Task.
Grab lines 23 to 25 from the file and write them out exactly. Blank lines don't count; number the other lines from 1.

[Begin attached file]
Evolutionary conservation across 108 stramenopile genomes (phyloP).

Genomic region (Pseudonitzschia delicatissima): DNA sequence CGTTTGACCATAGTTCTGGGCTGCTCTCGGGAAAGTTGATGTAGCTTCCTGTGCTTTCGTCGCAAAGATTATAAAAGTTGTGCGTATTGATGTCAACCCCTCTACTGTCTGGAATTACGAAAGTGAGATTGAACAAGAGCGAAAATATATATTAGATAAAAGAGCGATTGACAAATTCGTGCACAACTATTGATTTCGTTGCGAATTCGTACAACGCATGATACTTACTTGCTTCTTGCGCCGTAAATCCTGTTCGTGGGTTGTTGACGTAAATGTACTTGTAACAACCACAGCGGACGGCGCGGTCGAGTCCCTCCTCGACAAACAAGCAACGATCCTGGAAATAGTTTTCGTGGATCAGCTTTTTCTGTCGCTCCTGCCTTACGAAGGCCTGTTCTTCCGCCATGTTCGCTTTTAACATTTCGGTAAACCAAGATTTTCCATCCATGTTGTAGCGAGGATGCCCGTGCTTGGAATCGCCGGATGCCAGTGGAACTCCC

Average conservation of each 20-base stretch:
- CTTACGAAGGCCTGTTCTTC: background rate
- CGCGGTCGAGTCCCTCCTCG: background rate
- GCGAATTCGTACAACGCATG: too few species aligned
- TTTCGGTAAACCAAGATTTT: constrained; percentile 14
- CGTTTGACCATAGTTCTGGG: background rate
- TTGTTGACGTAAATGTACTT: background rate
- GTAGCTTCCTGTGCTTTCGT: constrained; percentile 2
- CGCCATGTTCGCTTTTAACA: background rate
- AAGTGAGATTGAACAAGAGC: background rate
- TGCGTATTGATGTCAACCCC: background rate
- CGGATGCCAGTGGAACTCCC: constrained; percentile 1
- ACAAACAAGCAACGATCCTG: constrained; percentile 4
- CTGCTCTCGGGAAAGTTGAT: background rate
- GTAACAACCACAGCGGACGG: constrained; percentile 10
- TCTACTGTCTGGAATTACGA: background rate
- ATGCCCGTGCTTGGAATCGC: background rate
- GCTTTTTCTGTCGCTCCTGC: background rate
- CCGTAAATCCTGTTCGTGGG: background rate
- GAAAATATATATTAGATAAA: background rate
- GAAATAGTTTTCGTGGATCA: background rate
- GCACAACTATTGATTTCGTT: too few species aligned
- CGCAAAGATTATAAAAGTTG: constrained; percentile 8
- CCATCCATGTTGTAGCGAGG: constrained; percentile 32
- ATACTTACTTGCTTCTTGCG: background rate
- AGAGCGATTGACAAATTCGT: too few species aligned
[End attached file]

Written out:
- GAAATAGTTTTCGTGGATCA: background rate
- GCACAACTATTGATTTCGTT: too few species aligned
- CGCAAAGATTATAAAAGTTG: constrained; percentile 8